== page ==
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In this assignment, you will construct a constraint solver and a few unification algorithms.

You will implement four modules: Unify, Equation, Tree, and Natural. You should submit

each in its own *.hs or *.lhs file. File names are case sensitive.

Note: All function definitions at top level must have explicit type annotations. Unless

otherwise specified, your solutions may utilize functions from the standard prelude as well as

material from the lecture notes and textbook. You may not use any other materials without

explicit citation.

Problem 1. (5 pts)

A substitution is any mapping (in a mathematical sense) of variables to values. Substitutions

can be represented in various ways. We will represent a substitution by a list of pairs.

In each pair in the list, the first component specifies a variable name as a string and the

second component specifies the value to which that variable is mapped. For example, the

substitution

[(“x”, 1), (“y”, 2)]

indicates that all instances of “x” map to 1 and all instances of “y” map to 2. To apply

a substitution is to replace all variables in a data type instance (i.e. a value) with their

corresponding value in the substitution. You should introduce into your Unify module the

following type synonym declaration:

type Subst a = [(String, a)]

Unification is defined in terms of substitutions. We say a substitution s unifies two values

v1 and v2 if

subst s v1 == subst s v2,

where (==) is derived equality on the type of those values and subst s v is the application

of a substitution s on a value v. You will define a representation for substitutions in the

Unify module.

1

(a) Define a value emp::Subst a that represents the empty substitution, and a function

sub::String -> a -> Subst a for constructing a substitution for only a single variable.

(b) Define a function get::String -> Subst a -> Maybe a that takes a variable name

and a substitution, and returns the value for which that variable must be substituted.

If the substitution is not defined on the variable, the function should return Nothing.

Problem 2. (15 pts)

Because every data type has different constructors, each data type requires its own specific

definition of a substitution function. However, we may want to write polymorphic code that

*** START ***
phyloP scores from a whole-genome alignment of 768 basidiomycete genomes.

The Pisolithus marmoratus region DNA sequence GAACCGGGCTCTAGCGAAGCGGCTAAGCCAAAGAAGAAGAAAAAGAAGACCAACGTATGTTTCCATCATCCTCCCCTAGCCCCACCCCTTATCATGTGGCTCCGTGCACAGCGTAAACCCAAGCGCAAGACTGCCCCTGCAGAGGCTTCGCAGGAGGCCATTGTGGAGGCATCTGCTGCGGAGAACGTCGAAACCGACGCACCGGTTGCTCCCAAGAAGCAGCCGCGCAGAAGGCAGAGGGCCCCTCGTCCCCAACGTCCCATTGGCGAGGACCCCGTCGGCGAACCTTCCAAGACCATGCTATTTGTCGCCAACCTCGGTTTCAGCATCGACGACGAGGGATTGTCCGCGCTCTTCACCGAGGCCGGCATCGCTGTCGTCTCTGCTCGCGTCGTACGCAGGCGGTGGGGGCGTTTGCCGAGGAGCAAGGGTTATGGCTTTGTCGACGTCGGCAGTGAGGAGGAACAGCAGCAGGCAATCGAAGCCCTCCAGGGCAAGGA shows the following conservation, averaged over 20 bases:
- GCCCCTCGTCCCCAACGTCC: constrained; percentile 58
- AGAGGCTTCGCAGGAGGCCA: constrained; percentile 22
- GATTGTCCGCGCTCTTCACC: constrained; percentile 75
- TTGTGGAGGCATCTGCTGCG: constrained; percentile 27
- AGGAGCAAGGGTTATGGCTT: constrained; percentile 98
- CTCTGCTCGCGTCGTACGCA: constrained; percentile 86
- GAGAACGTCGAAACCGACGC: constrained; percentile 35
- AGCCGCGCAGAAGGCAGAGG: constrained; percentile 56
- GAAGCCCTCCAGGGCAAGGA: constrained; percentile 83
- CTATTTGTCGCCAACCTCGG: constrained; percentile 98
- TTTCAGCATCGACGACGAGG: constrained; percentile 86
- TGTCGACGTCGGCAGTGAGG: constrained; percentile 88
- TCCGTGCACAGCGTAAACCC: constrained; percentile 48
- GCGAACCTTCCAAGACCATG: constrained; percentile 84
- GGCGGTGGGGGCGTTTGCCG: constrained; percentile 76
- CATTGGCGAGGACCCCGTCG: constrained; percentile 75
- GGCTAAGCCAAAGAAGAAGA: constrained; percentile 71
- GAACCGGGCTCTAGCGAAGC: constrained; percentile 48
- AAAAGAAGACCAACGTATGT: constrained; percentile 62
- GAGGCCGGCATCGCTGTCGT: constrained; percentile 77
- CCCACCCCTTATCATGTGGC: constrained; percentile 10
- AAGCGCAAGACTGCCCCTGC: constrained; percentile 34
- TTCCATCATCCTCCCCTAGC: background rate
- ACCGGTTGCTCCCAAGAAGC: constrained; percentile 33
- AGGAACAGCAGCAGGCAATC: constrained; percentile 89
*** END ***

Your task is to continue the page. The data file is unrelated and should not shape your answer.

uses substitutions and performs unification without explicitly referencing a particular data

type. In order to accomplish this, we define some new type classes.

(a) Define a type class Substitutable that specifies that two functions, subst::Subst

a -> a -> a and vars::a -> [String], must be defined for any type a inside this

class. The vars function is meant to return a list of all the variables in a value of type

a.

(b) Within the Substitutable class declaration, define a function solved::Subst a ->

Bool. This function should return True only if the second component of every pair

in its input list has no variables (as determined by the vars function). Otherwise, it

should return False. To avoid generating an Eq a constraint, you may want to use the

null::[a] -> Bool function from the Haskell libraries.

(c) Within the Substitutable class declaration, define a function reduce::Subst a ->

Subst a. This function should take as input a substitution 푠 and collect all the pairs

in 푠 whose second component contains no variables. Call this new list of pairs 푠

′

. It

should then apply 푠

′

to all the second components in 푠, returning the result.

Problem 3. (10 pts)

(a) Define a type class Unifiable that specifies that a function unify::a -> a -> Maybe

(Subst a) must be defined for any type a inside this class. A type a can only be in the

Unifiable class if it is already in the Eq and Substitutable classes, and this should

be represented in your definition.

(b) Within the Unifiable class declaration, define a function combine::Maybe (Subst a)

-> Maybe (Subst a) -> Maybe (Subst a) that takes two substitutions (one or both